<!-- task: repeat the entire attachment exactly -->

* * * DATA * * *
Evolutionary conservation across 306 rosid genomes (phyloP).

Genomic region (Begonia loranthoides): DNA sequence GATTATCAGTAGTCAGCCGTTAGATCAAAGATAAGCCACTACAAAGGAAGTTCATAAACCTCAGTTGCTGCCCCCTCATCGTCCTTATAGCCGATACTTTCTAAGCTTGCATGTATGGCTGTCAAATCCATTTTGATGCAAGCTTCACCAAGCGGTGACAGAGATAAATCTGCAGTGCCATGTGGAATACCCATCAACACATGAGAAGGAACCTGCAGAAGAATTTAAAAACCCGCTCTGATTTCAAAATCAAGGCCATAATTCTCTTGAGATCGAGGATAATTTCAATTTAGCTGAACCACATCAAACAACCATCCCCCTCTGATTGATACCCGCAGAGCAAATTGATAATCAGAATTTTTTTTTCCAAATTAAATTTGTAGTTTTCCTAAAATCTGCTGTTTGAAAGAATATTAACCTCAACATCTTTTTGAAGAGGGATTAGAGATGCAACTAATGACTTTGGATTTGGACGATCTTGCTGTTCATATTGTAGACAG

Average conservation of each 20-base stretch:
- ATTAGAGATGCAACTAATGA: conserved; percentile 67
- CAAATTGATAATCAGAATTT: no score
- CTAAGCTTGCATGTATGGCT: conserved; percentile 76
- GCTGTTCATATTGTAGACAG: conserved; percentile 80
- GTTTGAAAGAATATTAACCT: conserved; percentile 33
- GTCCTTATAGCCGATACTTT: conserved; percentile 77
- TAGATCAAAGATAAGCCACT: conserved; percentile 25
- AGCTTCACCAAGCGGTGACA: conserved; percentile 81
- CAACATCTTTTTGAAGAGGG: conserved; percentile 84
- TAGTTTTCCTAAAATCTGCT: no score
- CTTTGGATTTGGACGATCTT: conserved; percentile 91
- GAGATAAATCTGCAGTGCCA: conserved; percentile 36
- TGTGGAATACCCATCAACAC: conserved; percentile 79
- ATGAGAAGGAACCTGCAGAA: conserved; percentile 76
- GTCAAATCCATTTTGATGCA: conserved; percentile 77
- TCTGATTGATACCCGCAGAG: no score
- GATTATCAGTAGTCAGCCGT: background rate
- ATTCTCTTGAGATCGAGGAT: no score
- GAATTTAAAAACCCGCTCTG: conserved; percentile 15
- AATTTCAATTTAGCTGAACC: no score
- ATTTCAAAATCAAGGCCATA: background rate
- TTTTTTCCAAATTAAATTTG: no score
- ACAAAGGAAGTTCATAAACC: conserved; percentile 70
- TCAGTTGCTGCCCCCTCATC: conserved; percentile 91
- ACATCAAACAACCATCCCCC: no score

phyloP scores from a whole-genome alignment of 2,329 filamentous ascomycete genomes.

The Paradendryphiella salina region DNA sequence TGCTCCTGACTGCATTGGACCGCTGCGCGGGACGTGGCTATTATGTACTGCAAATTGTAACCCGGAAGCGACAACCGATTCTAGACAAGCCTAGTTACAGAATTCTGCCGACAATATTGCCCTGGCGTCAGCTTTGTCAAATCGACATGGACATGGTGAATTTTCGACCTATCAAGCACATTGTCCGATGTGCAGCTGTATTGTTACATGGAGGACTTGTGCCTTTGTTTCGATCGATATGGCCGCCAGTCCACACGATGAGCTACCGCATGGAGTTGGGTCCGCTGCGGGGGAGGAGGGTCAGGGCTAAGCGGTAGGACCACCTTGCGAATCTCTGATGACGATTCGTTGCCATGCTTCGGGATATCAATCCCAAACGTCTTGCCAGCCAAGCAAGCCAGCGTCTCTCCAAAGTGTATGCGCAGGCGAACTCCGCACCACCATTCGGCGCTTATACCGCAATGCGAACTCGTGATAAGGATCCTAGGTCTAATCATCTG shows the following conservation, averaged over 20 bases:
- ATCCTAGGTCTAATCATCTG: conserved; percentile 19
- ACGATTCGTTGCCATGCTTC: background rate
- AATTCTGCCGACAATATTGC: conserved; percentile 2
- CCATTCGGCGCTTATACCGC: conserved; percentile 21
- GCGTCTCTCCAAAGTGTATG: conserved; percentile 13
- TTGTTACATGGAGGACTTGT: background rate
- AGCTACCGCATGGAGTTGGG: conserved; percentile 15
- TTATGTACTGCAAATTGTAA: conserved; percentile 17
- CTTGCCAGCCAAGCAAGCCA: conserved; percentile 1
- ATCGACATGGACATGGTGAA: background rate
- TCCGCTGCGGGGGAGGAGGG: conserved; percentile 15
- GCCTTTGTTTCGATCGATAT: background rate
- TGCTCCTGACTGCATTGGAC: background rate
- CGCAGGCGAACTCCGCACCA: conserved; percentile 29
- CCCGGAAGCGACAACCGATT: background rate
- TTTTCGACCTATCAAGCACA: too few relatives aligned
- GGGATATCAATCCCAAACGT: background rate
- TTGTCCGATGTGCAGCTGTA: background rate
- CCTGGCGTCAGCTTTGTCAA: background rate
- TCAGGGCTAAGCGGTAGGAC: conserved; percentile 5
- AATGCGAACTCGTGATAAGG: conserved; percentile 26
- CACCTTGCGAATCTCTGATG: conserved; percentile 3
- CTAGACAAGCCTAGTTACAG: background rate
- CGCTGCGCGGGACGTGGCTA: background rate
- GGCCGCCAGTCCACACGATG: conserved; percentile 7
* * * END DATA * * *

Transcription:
Evolutionary conservation across 306 rosid genomes (phyloP).

Genomic region (Begonia loranthoides): DNA sequence GATTATCAGTAGTCAGCCGTTAGATCAAAGATAAGCCACTACAAAGGAAGTTCATAAACCTCAGTTGCTGCCCCCTCATCGTCCTTATAGCCGATACTTTCTAAGCTTGCATGTATGGCTGTCAAATCCATTTTGATGCAAGCTTCACCAAGCGGTGACAGAGATAAATCTGCAGTGCCATGTGGAATACCCATCAACACATGAGAAGGAACCTGCAGAAGAATTTAAAAACCCGCTCTGATTTCAAAATCAAGGCCATAATTCTCTTGAGATCGAGGATAATTTCAATTTAGCTGAACCACATCAAACAACCATCCCCCTCTGATTGATACCCGCAGAGCAAATTGATAATCAGAATTTTTTTTTCCAAATTAAATTTGTAGTTTTCCTAAAATCTGCTGTTTGAAAGAATATTAACCTCAACATCTTTTTGAAGAGGGATTAGAGATGCAACTAATGACTTTGGATTTGGACGATCTTGCTGTTCATATTGTAGACAG

Average conservation of each 20-base stretch:
- ATTAGAGATGCAACTAATGA: conserved; percentile 67
- CAAATTGATAATCAGAATTT: no score
- CTAAGCTTGCATGTATGGCT: conserved; percentile 76
- GCTGTTCATATTGTAGACAG: conserved; percentile 80
- GTTTGAAAGAATATTAACCT: conserved; percentile 33
- GTCCTTATAGCCGATACTTT: conserved; percentile 77
- TAGATCAAAGATAAGCCACT: conserved; percentile 25
- AGCTTCACCAAGCGGTGACA: conserved; percentile 81
- CAACATCTTTTTGAAGAGGG: conserved; percentile 84
- TAGTTTTCCTAAAATCTGCT: no score
- CTTTGGATTTGGACGATCTT: conserved; percentile 91
- GAGATAAATCTGCAGTGCCA: conserved; percentile 36
- TGTGGAATACCCATCAACAC: conserved; percentile 79
- ATGAGAAGGAACCTGCAGAA: conserved; percentile 76
- GTCAAATCCATTTTGATGCA: conserved; percentile 77
- TCTGATTGATACCCGCAGAG: no score
- GATTATCAGTAGTCAGCCGT: background rate
- ATTCTCTTGAGATCGAGGAT: no score
- GAATTTAAAAACCCGCTCTG: conserved; percentile 15
- AATTTCAATTTAGCTGAACC: no score
- ATTTCAAAATCAAGGCCATA: background rate
- TTTTTTCCAAATTAAATTTG: no score
- ACAAAGGAAGTTCATAAACC: conserved; percentile 70
- TCAGTTGCTGCCCCCTCATC: conserved; percentile 91
- ACATCAAACAACCATCCCCC: no score

phyloP scores from a whole-genome alignment of 2,329 filamentous ascomycete genomes.

The Paradendryphiella salina region DNA sequence TGCTCCTGACTGCATTGGACCGCTGCGCGGGACGTGGCTATTATGTACTGCAAATTGTAACCCGGAAGCGACAACCGATTCTAGACAAGCCTAGTTACAGAATTCTGCCGACAATATTGCCCTGGCGTCAGCTTTGTCAAATCGACATGGACATGGTGAATTTTCGACCTATCAAGCACATTGTCCGATGTGCAGCTGTATTGTTACATGGAGGACTTGTGCCTTTGTTTCGATCGATATGGCCGCCAGTCCACACGATGAGCTACCGCATGGAGTTGGGTCCGCTGCGGGGGAGGAGGGTCAGGGCTAAGCGGTAGGACCACCTTGCGAATCTCTGATGACGATTCGTTGCCATGCTTCGGGATATCAATCCCAAACGTCTTGCCAGCCAAGCAAGCCAGCGTCTCTCCAAAGTGTATGCGCAGGCGAACTCCGCACCACCATTCGGCGCTTATACCGCAATGCGAACTCGTGATAAGGATCCTAGGTCTAATCATCTG shows the following conservation, averaged over 20 bases:
- ATCCTAGGTCTAATCATCTG: conserved; percentile 19
- ACGATTCGTTGCCATGCTTC: background rate
- AATTCTGCCGACAATATTGC: conserved; percentile 2
- CCATTCGGCGCTTATACCGC: conserved; percentile 21
- GCGTCTCTCCAAAGTGTATG: conserved; percentile 13
- TTGTTACATGGAGGACTTGT: background rate
- AGCTACCGCATGGAGTTGGG: conserved; percentile 15
- TTATGTACTGCAAATTGTAA: conserved; percentile 17
- CTTGCCAGCCAAGCAAGCCA: conserved; percentile 1
- ATCGACATGGACATGGTGAA: background rate
- TCCGCTGCGGGGGAGGAGGG: conserved; percentile 15
- GCCTTTGTTTCGATCGATAT: background rate
- TGCTCCTGACTGCATTGGAC: background rate
- CGCAGGCGAACTCCGCACCA: conserved; percentile 29
- CCCGGAAGCGACAACCGATT: background rate
- TTTTCGACCTATCAAGCACA: too few relatives aligned
- GGGATATCAATCCCAAACGT: background rate
- TTGTCCGATGTGCAGCTGTA: background rate
- CCTGGCGTCAGCTTTGTCAA: background rate
- TCAGGGCTAAGCGGTAGGAC: conserved; percentile 5
- AATGCGAACTCGTGATAAGG: conserved; percentile 26
- CACCTTGCGAATCTCTGATG: conserved; percentile 3
- CTAGACAAGCCTAGTTACAG: background rate
- CGCTGCGCGGGACGTGGCTA: background rate
- GGCCGCCAGTCCACACGATG: conserved; percentile 7